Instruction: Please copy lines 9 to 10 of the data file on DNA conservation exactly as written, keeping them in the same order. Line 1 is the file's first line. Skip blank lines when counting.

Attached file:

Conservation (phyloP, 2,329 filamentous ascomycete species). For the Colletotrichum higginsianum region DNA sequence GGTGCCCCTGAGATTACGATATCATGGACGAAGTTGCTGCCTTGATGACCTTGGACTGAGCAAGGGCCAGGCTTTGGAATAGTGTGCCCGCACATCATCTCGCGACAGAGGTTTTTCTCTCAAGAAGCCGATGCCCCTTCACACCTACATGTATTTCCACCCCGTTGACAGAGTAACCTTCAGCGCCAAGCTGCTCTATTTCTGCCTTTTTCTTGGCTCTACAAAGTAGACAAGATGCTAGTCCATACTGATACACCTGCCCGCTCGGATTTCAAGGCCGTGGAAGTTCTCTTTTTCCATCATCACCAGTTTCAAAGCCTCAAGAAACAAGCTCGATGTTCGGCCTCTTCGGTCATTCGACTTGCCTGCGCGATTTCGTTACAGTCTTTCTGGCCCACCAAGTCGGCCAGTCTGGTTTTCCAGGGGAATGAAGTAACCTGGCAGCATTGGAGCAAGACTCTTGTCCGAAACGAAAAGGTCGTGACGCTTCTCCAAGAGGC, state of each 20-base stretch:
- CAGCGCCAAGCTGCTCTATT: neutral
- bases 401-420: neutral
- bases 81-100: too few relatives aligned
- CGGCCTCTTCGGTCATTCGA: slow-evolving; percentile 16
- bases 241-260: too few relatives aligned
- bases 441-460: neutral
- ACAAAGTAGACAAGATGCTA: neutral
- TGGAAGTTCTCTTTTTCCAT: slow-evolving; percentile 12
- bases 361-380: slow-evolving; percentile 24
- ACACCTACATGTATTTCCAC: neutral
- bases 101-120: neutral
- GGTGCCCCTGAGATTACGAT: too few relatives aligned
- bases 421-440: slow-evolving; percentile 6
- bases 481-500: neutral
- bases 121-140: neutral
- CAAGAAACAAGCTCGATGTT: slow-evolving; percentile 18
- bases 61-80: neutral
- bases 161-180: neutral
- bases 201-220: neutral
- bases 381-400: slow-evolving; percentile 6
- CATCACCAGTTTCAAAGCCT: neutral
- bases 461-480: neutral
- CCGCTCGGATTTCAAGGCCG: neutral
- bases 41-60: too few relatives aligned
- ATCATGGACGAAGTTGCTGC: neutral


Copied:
- TGGAAGTTCTCTTTTTCCAT: slow-evolving; percentile 12
- bases 361-380: slow-evolving; percentile 24